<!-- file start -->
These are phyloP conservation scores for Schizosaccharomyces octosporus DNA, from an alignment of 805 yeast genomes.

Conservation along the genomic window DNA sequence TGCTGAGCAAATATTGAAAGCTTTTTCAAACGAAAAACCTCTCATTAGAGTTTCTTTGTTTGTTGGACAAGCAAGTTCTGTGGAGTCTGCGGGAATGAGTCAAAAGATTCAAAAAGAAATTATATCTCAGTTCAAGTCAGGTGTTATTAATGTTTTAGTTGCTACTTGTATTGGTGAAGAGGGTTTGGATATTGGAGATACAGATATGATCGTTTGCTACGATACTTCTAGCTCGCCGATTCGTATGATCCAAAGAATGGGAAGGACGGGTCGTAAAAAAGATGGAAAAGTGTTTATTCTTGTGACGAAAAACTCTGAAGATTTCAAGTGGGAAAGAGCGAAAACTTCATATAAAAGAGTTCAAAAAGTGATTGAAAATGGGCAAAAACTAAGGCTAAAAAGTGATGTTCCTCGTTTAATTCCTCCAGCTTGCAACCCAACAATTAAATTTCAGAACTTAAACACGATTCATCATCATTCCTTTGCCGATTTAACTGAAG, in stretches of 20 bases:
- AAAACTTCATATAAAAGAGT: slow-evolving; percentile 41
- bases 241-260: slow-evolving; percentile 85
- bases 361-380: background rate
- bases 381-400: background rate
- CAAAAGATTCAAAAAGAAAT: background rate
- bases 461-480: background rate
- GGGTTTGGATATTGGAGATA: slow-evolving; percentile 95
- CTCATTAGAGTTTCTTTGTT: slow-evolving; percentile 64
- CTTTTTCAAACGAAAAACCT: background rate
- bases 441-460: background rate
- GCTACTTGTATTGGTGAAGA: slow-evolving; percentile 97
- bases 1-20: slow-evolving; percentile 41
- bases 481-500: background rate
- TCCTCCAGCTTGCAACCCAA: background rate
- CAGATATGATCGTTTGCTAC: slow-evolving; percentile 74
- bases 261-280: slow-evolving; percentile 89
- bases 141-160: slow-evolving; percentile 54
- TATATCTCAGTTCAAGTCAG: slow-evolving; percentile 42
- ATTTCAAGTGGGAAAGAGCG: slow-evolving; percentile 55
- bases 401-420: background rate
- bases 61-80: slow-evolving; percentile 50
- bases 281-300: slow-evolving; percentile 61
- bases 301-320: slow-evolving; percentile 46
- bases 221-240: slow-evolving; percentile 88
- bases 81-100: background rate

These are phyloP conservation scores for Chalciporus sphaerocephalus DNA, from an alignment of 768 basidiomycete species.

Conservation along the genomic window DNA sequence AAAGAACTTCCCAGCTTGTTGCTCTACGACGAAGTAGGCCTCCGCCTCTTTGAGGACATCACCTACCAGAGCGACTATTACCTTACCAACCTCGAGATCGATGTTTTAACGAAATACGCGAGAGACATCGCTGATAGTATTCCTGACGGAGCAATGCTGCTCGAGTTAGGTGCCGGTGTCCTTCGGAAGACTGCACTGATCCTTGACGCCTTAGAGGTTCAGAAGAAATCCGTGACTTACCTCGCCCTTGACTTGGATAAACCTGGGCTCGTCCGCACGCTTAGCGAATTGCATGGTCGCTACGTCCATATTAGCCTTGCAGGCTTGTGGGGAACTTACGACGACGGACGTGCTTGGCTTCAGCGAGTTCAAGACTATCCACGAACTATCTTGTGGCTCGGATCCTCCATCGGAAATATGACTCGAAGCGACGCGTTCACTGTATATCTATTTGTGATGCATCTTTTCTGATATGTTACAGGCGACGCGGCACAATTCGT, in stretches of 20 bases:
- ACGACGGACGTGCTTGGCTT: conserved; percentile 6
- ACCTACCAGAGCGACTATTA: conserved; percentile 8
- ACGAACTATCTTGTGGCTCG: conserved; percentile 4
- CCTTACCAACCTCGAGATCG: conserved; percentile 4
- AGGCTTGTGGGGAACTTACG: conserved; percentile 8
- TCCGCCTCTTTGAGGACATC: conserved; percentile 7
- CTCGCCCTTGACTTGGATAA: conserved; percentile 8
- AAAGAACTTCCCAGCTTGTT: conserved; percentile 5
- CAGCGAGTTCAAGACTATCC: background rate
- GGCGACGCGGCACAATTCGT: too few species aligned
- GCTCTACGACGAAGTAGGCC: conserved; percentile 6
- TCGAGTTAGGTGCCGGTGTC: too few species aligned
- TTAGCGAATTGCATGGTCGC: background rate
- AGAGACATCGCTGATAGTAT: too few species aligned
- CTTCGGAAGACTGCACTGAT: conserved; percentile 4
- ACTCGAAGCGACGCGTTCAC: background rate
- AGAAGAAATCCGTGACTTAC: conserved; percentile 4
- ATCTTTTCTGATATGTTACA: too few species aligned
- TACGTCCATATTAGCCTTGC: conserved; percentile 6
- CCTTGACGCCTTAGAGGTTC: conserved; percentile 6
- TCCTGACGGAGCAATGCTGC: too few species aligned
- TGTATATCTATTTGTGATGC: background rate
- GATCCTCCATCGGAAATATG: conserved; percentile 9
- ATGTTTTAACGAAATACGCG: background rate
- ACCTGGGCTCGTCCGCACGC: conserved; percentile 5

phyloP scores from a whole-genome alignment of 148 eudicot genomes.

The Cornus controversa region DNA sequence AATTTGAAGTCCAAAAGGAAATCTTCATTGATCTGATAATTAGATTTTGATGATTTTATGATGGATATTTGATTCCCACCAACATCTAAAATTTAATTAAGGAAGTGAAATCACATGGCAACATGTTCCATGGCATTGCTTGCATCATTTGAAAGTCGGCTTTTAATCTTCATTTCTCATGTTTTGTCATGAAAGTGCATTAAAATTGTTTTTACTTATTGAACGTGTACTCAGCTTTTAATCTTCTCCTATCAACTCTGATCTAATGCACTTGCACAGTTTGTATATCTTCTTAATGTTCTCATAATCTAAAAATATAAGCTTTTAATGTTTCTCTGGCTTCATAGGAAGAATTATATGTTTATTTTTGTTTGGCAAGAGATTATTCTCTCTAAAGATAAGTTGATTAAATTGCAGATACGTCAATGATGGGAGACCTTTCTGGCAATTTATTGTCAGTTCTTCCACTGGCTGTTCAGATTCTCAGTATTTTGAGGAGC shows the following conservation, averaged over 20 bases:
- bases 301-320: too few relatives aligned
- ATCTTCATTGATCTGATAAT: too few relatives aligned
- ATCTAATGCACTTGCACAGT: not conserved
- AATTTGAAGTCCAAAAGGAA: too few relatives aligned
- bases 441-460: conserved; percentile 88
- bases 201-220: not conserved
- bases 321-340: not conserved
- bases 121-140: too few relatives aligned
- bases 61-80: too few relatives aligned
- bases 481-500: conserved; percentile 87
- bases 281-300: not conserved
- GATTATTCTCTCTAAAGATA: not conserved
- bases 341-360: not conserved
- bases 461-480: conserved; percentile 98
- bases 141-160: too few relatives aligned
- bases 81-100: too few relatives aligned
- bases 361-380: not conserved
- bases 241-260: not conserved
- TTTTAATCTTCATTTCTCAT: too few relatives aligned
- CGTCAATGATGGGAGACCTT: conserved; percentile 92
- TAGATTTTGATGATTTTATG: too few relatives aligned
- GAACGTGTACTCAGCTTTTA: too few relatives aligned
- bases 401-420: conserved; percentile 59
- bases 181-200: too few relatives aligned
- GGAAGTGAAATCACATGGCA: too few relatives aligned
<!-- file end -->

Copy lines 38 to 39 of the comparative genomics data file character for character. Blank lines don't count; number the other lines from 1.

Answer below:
- CAGCGAGTTCAAGACTATCC: background rate
- GGCGACGCGGCACAATTCGT: too few species aligned